For the NHES:93 survey, Screeners were completed with 63,844 households, of which 1 2,S29 contained at least one child sampled for the SS&D component. The response rate for the Screener was 82 percent. The completion rate for the SS&D interview with parents of 6th- through 12th-grade students, or the percentage of interviews conducted with parents for sampled children in that grade range, was 90 percent, and the completion rate for the youth in grades 6 through 12 who were sampled was 83 percent. Thus, the overall response rate for the SS&D interview with parents of students in grades 6 through 12 was 74 percent (the product of the Screener response rate and the SS&D completion rate). For youth, the overall response rate was 68 percent. For the NHES:93, item nonresponse (the failure to complete some items in an otherwise completed interview) was very low. The item nonresponse rates for variables in this report are generally less than 2 percent for parents and I percent for youth. Items with missing data were imputed using a hot-deck procedure. As a result, no missing values remain.
Estimates produced using data from the NHES:93 are subject to two types of error, sampling and nonsampling errors. Nonsampling errors are errors made in the collection and processing of data. Sampling errors occur because the data are collected from a sample rather than a census of the population.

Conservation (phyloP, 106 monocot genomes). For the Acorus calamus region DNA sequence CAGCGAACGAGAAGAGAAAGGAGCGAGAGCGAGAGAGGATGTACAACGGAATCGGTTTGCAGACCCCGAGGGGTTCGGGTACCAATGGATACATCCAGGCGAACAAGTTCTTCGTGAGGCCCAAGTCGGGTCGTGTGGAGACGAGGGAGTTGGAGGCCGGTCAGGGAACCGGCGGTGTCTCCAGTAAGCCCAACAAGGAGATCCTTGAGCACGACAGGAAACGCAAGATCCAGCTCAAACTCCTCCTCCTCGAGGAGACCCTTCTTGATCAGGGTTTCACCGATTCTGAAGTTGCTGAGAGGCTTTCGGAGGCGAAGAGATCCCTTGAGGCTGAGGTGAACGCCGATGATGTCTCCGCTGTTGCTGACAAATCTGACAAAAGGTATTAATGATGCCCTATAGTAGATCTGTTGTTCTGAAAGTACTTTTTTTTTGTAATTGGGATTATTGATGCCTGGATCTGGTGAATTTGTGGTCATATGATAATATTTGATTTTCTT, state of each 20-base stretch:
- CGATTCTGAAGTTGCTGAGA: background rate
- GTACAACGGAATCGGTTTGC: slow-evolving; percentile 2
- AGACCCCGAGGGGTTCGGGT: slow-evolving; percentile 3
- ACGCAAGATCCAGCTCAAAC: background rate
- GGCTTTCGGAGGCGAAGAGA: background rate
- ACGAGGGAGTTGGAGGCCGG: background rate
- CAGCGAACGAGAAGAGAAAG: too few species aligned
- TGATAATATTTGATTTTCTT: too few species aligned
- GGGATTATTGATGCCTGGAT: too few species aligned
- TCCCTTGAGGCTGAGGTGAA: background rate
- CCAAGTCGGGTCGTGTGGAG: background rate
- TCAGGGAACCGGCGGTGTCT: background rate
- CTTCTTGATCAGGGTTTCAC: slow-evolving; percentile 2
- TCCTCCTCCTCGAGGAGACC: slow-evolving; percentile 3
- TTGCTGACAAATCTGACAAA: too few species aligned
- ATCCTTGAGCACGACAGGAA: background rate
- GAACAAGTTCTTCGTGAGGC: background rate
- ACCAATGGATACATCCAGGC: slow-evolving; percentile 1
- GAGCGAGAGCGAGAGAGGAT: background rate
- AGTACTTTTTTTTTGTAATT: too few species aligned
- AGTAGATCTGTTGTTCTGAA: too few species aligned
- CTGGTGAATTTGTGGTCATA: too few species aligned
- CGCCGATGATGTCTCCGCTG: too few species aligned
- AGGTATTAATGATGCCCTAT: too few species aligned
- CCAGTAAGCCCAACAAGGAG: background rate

Nonsampling errors. Nonsampling error is the term used to describe variations in the estimates that may be caused by population coverage limitations and data collection, processing, and reporting procedures. The sources of nonsampling errors are typically problems like unit and item nonresponse, the differences in respondents' interpretations of the meaning of the questions, response differences related to the particular time the survey was conducted, and mistakes in data preparation.
In general, it is difficult to identify and estimate either the amount of nonsampling error or the bias caused by this error. In the NHES :93 survey, efforts were made to prevent such errors from occurring and to compensate for them where possible. For instance, during the survey design phase, focus groups and cognitive laboratory interviews were conducted for the purpose of assessing respondent knowledge of the topics, comprehension of questions and terms, and the sensitivity of items. The design phase also entailed over 500 staff hours of CATI instrument testing and a pretest in which over 275 interviews were conducted.
An important nonsampling error for a telephone survey is the failure to include persons who do not live in households with telephones. About 92 percent of all students in grades 3 through 12 live in households with telephones. Estimation procedures were used to help reduce the bias in the estimates associated with children who do not live in telephone households.
Sampling errors. The sample of telephone households selected for the NHES:93 is just one of many possible samples that could have been selected. Therefore, estimates produced from the NHES:93 sample may differ from estimates that would have been produced from other samples. This type of variability is called sampling error because it arises from using a sample of household with telephones, rather than all households with telephones.